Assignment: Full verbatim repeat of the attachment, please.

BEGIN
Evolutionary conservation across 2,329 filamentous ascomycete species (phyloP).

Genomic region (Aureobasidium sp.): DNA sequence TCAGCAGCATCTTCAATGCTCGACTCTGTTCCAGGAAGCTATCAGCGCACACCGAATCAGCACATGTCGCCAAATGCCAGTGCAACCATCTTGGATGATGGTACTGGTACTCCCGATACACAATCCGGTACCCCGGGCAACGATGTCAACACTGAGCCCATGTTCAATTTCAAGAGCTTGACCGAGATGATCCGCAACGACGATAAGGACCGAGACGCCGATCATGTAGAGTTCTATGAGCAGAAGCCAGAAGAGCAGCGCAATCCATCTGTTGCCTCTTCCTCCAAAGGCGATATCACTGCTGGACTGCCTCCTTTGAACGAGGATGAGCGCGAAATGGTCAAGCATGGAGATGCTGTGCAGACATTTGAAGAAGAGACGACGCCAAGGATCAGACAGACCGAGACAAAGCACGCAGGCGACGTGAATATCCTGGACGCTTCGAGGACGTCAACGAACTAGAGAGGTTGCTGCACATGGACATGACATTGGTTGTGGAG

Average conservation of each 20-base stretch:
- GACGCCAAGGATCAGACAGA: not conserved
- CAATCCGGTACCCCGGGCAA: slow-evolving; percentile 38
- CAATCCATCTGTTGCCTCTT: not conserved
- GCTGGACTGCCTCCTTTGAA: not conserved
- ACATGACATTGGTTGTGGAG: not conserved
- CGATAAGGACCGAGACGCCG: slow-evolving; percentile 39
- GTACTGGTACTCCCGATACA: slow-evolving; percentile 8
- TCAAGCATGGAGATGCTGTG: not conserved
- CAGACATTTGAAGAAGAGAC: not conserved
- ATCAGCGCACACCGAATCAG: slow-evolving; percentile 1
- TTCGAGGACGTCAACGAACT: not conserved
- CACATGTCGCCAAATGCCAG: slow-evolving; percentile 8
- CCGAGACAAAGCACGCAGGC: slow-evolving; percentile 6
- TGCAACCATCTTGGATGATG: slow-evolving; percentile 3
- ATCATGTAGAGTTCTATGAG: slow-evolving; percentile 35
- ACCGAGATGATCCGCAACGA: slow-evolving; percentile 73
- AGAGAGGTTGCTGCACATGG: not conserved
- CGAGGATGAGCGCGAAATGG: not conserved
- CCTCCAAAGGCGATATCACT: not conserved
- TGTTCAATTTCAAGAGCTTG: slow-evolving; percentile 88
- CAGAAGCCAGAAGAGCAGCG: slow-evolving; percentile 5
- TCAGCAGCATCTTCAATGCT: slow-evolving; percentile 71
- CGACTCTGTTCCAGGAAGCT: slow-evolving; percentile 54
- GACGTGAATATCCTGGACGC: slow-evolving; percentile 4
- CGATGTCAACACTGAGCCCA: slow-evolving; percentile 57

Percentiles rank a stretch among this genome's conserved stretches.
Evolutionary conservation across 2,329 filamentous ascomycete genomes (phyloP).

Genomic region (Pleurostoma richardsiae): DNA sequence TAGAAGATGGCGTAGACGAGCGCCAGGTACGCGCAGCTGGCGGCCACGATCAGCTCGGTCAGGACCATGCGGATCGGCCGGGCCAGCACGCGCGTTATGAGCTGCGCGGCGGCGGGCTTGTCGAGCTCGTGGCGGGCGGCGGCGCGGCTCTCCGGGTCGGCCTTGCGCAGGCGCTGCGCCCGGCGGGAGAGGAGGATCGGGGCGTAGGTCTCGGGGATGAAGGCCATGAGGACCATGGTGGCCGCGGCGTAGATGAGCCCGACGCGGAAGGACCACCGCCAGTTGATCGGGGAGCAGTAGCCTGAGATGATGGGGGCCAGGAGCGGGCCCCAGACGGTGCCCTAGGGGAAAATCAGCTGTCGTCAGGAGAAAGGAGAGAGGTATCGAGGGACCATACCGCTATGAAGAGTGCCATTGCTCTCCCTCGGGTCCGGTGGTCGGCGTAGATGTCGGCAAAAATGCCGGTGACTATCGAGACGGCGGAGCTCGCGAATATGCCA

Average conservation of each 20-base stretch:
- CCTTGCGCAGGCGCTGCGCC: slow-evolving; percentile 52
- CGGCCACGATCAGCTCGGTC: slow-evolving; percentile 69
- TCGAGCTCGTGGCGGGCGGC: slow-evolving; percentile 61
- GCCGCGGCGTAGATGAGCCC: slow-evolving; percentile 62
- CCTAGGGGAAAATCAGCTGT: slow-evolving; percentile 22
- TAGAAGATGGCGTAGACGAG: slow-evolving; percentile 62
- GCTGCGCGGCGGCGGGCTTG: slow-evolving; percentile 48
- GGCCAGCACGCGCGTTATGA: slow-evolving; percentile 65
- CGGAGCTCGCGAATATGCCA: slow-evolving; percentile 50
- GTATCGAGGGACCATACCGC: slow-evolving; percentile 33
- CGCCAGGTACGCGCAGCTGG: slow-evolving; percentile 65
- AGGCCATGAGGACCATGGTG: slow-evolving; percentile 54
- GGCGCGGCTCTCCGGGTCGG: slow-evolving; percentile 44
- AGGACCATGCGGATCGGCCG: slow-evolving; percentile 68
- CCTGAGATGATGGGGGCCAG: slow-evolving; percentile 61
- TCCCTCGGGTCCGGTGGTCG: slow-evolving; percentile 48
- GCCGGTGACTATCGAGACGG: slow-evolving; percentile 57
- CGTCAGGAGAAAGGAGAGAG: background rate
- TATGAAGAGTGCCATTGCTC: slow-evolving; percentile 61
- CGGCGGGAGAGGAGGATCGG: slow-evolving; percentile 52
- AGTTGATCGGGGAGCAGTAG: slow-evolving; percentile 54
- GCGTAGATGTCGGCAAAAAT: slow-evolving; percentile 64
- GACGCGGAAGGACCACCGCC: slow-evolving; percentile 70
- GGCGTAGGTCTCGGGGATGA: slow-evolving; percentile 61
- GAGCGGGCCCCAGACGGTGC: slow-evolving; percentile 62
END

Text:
Evolutionary conservation across 2,329 filamentous ascomycete species (phyloP).

Genomic region (Aureobasidium sp.): DNA sequence TCAGCAGCATCTTCAATGCTCGACTCTGTTCCAGGAAGCTATCAGCGCACACCGAATCAGCACATGTCGCCAAATGCCAGTGCAACCATCTTGGATGATGGTACTGGTACTCCCGATACACAATCCGGTACCCCGGGCAACGATGTCAACACTGAGCCCATGTTCAATTTCAAGAGCTTGACCGAGATGATCCGCAACGACGATAAGGACCGAGACGCCGATCATGTAGAGTTCTATGAGCAGAAGCCAGAAGAGCAGCGCAATCCATCTGTTGCCTCTTCCTCCAAAGGCGATATCACTGCTGGACTGCCTCCTTTGAACGAGGATGAGCGCGAAATGGTCAAGCATGGAGATGCTGTGCAGACATTTGAAGAAGAGACGACGCCAAGGATCAGACAGACCGAGACAAAGCACGCAGGCGACGTGAATATCCTGGACGCTTCGAGGACGTCAACGAACTAGAGAGGTTGCTGCACATGGACATGACATTGGTTGTGGAG

Average conservation of each 20-base stretch:
- GACGCCAAGGATCAGACAGA: not conserved
- CAATCCGGTACCCCGGGCAA: slow-evolving; percentile 38
- CAATCCATCTGTTGCCTCTT: not conserved
- GCTGGACTGCCTCCTTTGAA: not conserved
- ACATGACATTGGTTGTGGAG: not conserved
- CGATAAGGACCGAGACGCCG: slow-evolving; percentile 39
- GTACTGGTACTCCCGATACA: slow-evolving; percentile 8
- TCAAGCATGGAGATGCTGTG: not conserved
- CAGACATTTGAAGAAGAGAC: not conserved
- ATCAGCGCACACCGAATCAG: slow-evolving; percentile 1
- TTCGAGGACGTCAACGAACT: not conserved
- CACATGTCGCCAAATGCCAG: slow-evolving; percentile 8
- CCGAGACAAAGCACGCAGGC: slow-evolving; percentile 6
- TGCAACCATCTTGGATGATG: slow-evolving; percentile 3
- ATCATGTAGAGTTCTATGAG: slow-evolving; percentile 35
- ACCGAGATGATCCGCAACGA: slow-evolving; percentile 73
- AGAGAGGTTGCTGCACATGG: not conserved
- CGAGGATGAGCGCGAAATGG: not conserved
- CCTCCAAAGGCGATATCACT: not conserved
- TGTTCAATTTCAAGAGCTTG: slow-evolving; percentile 88
- CAGAAGCCAGAAGAGCAGCG: slow-evolving; percentile 5
- TCAGCAGCATCTTCAATGCT: slow-evolving; percentile 71
- CGACTCTGTTCCAGGAAGCT: slow-evolving; percentile 54
- GACGTGAATATCCTGGACGC: slow-evolving; percentile 4
- CGATGTCAACACTGAGCCCA: slow-evolving; percentile 57

Percentiles rank a stretch among this genome's conserved stretches.
Evolutionary conservation across 2,329 filamentous ascomycete genomes (phyloP).

Genomic region (Pleurostoma richardsiae): DNA sequence TAGAAGATGGCGTAGACGAGCGCCAGGTACGCGCAGCTGGCGGCCACGATCAGCTCGGTCAGGACCATGCGGATCGGCCGGGCCAGCACGCGCGTTATGAGCTGCGCGGCGGCGGGCTTGTCGAGCTCGTGGCGGGCGGCGGCGCGGCTCTCCGGGTCGGCCTTGCGCAGGCGCTGCGCCCGGCGGGAGAGGAGGATCGGGGCGTAGGTCTCGGGGATGAAGGCCATGAGGACCATGGTGGCCGCGGCGTAGATGAGCCCGACGCGGAAGGACCACCGCCAGTTGATCGGGGAGCAGTAGCCTGAGATGATGGGGGCCAGGAGCGGGCCCCAGACGGTGCCCTAGGGGAAAATCAGCTGTCGTCAGGAGAAAGGAGAGAGGTATCGAGGGACCATACCGCTATGAAGAGTGCCATTGCTCTCCCTCGGGTCCGGTGGTCGGCGTAGATGTCGGCAAAAATGCCGGTGACTATCGAGACGGCGGAGCTCGCGAATATGCCA

Average conservation of each 20-base stretch:
- CCTTGCGCAGGCGCTGCGCC: slow-evolving; percentile 52
- CGGCCACGATCAGCTCGGTC: slow-evolving; percentile 69
- TCGAGCTCGTGGCGGGCGGC: slow-evolving; percentile 61
- GCCGCGGCGTAGATGAGCCC: slow-evolving; percentile 62
- CCTAGGGGAAAATCAGCTGT: slow-evolving; percentile 22
- TAGAAGATGGCGTAGACGAG: slow-evolving; percentile 62
- GCTGCGCGGCGGCGGGCTTG: slow-evolving; percentile 48
- GGCCAGCACGCGCGTTATGA: slow-evolving; percentile 65
- CGGAGCTCGCGAATATGCCA: slow-evolving; percentile 50
- GTATCGAGGGACCATACCGC: slow-evolving; percentile 33
- CGCCAGGTACGCGCAGCTGG: slow-evolving; percentile 65
- AGGCCATGAGGACCATGGTG: slow-evolving; percentile 54
- GGCGCGGCTCTCCGGGTCGG: slow-evolving; percentile 44
- AGGACCATGCGGATCGGCCG: slow-evolving; percentile 68
- CCTGAGATGATGGGGGCCAG: slow-evolving; percentile 61
- TCCCTCGGGTCCGGTGGTCG: slow-evolving; percentile 48
- GCCGGTGACTATCGAGACGG: slow-evolving; percentile 57
- CGTCAGGAGAAAGGAGAGAG: background rate
- TATGAAGAGTGCCATTGCTC: slow-evolving; percentile 61
- CGGCGGGAGAGGAGGATCGG: slow-evolving; percentile 52
- AGTTGATCGGGGAGCAGTAG: slow-evolving; percentile 54
- GCGTAGATGTCGGCAAAAAT: slow-evolving; percentile 64
- GACGCGGAAGGACCACCGCC: slow-evolving; percentile 70
- GGCGTAGGTCTCGGGGATGA: slow-evolving; percentile 61
- GAGCGGGCCCCAGACGGTGC: slow-evolving; percentile 62